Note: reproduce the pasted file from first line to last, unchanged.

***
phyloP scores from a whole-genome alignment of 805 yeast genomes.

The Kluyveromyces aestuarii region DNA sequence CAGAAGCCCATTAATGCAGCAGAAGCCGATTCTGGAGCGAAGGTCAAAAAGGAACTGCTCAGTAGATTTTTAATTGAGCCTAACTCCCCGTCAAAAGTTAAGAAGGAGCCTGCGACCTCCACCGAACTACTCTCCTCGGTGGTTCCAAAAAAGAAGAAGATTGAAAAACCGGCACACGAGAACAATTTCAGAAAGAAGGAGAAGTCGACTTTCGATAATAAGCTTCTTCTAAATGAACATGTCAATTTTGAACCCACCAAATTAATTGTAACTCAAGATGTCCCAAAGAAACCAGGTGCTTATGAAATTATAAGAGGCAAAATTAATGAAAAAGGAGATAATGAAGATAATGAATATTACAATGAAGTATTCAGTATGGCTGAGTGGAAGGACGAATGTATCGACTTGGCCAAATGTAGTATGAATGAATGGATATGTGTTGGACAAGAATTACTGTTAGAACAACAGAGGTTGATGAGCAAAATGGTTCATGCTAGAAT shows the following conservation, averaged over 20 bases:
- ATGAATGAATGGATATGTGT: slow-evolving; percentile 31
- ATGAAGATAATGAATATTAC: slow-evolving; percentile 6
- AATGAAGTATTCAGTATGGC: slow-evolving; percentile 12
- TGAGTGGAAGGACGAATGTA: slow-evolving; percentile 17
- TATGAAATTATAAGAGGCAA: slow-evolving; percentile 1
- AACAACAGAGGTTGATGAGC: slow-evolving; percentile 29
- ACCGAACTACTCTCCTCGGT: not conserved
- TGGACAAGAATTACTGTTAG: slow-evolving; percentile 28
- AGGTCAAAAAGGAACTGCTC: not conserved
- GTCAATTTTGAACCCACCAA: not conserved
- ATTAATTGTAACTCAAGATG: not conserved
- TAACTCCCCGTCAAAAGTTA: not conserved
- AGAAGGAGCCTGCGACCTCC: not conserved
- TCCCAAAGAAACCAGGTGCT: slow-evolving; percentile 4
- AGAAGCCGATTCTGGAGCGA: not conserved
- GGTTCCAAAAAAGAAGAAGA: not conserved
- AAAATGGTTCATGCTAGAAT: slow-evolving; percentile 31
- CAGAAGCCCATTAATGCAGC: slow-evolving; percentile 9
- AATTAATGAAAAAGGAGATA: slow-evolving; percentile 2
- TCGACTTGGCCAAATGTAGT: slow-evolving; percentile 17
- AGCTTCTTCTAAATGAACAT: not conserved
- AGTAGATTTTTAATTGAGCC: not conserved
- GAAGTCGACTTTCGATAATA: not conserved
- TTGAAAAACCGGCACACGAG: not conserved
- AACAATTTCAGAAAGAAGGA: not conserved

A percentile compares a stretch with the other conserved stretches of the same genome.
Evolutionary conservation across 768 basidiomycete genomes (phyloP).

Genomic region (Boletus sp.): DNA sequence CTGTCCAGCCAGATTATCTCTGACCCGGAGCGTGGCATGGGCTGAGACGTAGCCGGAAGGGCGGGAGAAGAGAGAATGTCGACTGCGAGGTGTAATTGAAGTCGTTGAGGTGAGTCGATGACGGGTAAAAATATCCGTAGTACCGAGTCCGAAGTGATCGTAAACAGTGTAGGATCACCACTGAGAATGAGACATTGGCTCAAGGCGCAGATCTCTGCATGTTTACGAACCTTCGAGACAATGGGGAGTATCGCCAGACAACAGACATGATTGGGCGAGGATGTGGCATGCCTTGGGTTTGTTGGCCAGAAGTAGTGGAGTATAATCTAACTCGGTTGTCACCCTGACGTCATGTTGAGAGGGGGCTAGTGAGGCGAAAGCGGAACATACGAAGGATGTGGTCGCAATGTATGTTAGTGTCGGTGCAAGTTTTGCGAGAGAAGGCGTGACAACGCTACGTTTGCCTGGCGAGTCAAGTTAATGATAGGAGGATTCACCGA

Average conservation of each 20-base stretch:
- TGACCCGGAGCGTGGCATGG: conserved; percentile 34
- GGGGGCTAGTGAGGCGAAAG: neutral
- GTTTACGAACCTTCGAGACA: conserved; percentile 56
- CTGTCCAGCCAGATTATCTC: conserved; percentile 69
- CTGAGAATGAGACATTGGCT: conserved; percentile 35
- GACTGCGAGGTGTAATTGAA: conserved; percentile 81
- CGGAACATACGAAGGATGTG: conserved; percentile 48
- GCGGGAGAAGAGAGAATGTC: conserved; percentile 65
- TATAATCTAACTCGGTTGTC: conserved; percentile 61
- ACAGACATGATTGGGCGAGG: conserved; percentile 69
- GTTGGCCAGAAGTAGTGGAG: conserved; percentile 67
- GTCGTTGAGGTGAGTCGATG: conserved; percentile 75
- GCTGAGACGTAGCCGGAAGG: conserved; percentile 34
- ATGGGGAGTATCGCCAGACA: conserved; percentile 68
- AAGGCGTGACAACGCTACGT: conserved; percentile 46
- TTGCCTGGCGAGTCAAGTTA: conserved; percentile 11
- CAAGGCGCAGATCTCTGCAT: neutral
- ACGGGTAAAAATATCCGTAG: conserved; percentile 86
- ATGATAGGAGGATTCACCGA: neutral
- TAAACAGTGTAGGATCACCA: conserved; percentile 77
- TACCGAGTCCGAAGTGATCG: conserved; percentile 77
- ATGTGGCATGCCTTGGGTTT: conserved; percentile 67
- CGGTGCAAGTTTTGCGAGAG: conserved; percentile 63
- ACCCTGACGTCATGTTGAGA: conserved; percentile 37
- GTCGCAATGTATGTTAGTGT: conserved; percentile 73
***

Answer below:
phyloP scores from a whole-genome alignment of 805 yeast genomes.

The Kluyveromyces aestuarii region DNA sequence CAGAAGCCCATTAATGCAGCAGAAGCCGATTCTGGAGCGAAGGTCAAAAAGGAACTGCTCAGTAGATTTTTAATTGAGCCTAACTCCCCGTCAAAAGTTAAGAAGGAGCCTGCGACCTCCACCGAACTACTCTCCTCGGTGGTTCCAAAAAAGAAGAAGATTGAAAAACCGGCACACGAGAACAATTTCAGAAAGAAGGAGAAGTCGACTTTCGATAATAAGCTTCTTCTAAATGAACATGTCAATTTTGAACCCACCAAATTAATTGTAACTCAAGATGTCCCAAAGAAACCAGGTGCTTATGAAATTATAAGAGGCAAAATTAATGAAAAAGGAGATAATGAAGATAATGAATATTACAATGAAGTATTCAGTATGGCTGAGTGGAAGGACGAATGTATCGACTTGGCCAAATGTAGTATGAATGAATGGATATGTGTTGGACAAGAATTACTGTTAGAACAACAGAGGTTGATGAGCAAAATGGTTCATGCTAGAAT shows the following conservation, averaged over 20 bases:
- ATGAATGAATGGATATGTGT: slow-evolving; percentile 31
- ATGAAGATAATGAATATTAC: slow-evolving; percentile 6
- AATGAAGTATTCAGTATGGC: slow-evolving; percentile 12
- TGAGTGGAAGGACGAATGTA: slow-evolving; percentile 17
- TATGAAATTATAAGAGGCAA: slow-evolving; percentile 1
- AACAACAGAGGTTGATGAGC: slow-evolving; percentile 29
- ACCGAACTACTCTCCTCGGT: not conserved
- TGGACAAGAATTACTGTTAG: slow-evolving; percentile 28
- AGGTCAAAAAGGAACTGCTC: not conserved
- GTCAATTTTGAACCCACCAA: not conserved
- ATTAATTGTAACTCAAGATG: not conserved
- TAACTCCCCGTCAAAAGTTA: not conserved
- AGAAGGAGCCTGCGACCTCC: not conserved
- TCCCAAAGAAACCAGGTGCT: slow-evolving; percentile 4
- AGAAGCCGATTCTGGAGCGA: not conserved
- GGTTCCAAAAAAGAAGAAGA: not conserved
- AAAATGGTTCATGCTAGAAT: slow-evolving; percentile 31
- CAGAAGCCCATTAATGCAGC: slow-evolving; percentile 9
- AATTAATGAAAAAGGAGATA: slow-evolving; percentile 2
- TCGACTTGGCCAAATGTAGT: slow-evolving; percentile 17
- AGCTTCTTCTAAATGAACAT: not conserved
- AGTAGATTTTTAATTGAGCC: not conserved
- GAAGTCGACTTTCGATAATA: not conserved
- TTGAAAAACCGGCACACGAG: not conserved
- AACAATTTCAGAAAGAAGGA: not conserved

A percentile compares a stretch with the other conserved stretches of the same genome.
Evolutionary conservation across 768 basidiomycete genomes (phyloP).

Genomic region (Boletus sp.): DNA sequence CTGTCCAGCCAGATTATCTCTGACCCGGAGCGTGGCATGGGCTGAGACGTAGCCGGAAGGGCGGGAGAAGAGAGAATGTCGACTGCGAGGTGTAATTGAAGTCGTTGAGGTGAGTCGATGACGGGTAAAAATATCCGTAGTACCGAGTCCGAAGTGATCGTAAACAGTGTAGGATCACCACTGAGAATGAGACATTGGCTCAAGGCGCAGATCTCTGCATGTTTACGAACCTTCGAGACAATGGGGAGTATCGCCAGACAACAGACATGATTGGGCGAGGATGTGGCATGCCTTGGGTTTGTTGGCCAGAAGTAGTGGAGTATAATCTAACTCGGTTGTCACCCTGACGTCATGTTGAGAGGGGGCTAGTGAGGCGAAAGCGGAACATACGAAGGATGTGGTCGCAATGTATGTTAGTGTCGGTGCAAGTTTTGCGAGAGAAGGCGTGACAACGCTACGTTTGCCTGGCGAGTCAAGTTAATGATAGGAGGATTCACCGA

Average conservation of each 20-base stretch:
- TGACCCGGAGCGTGGCATGG: conserved; percentile 34
- GGGGGCTAGTGAGGCGAAAG: neutral
- GTTTACGAACCTTCGAGACA: conserved; percentile 56
- CTGTCCAGCCAGATTATCTC: conserved; percentile 69
- CTGAGAATGAGACATTGGCT: conserved; percentile 35
- GACTGCGAGGTGTAATTGAA: conserved; percentile 81
- CGGAACATACGAAGGATGTG: conserved; percentile 48
- GCGGGAGAAGAGAGAATGTC: conserved; percentile 65
- TATAATCTAACTCGGTTGTC: conserved; percentile 61
- ACAGACATGATTGGGCGAGG: conserved; percentile 69
- GTTGGCCAGAAGTAGTGGAG: conserved; percentile 67
- GTCGTTGAGGTGAGTCGATG: conserved; percentile 75
- GCTGAGACGTAGCCGGAAGG: conserved; percentile 34
- ATGGGGAGTATCGCCAGACA: conserved; percentile 68
- AAGGCGTGACAACGCTACGT: conserved; percentile 46
- TTGCCTGGCGAGTCAAGTTA: conserved; percentile 11
- CAAGGCGCAGATCTCTGCAT: neutral
- ACGGGTAAAAATATCCGTAG: conserved; percentile 86
- ATGATAGGAGGATTCACCGA: neutral
- TAAACAGTGTAGGATCACCA: conserved; percentile 77
- TACCGAGTCCGAAGTGATCG: conserved; percentile 77
- ATGTGGCATGCCTTGGGTTT: conserved; percentile 67
- CGGTGCAAGTTTTGCGAGAG: conserved; percentile 63
- ACCCTGACGTCATGTTGAGA: conserved; percentile 37
- GTCGCAATGTATGTTAGTGT: conserved; percentile 73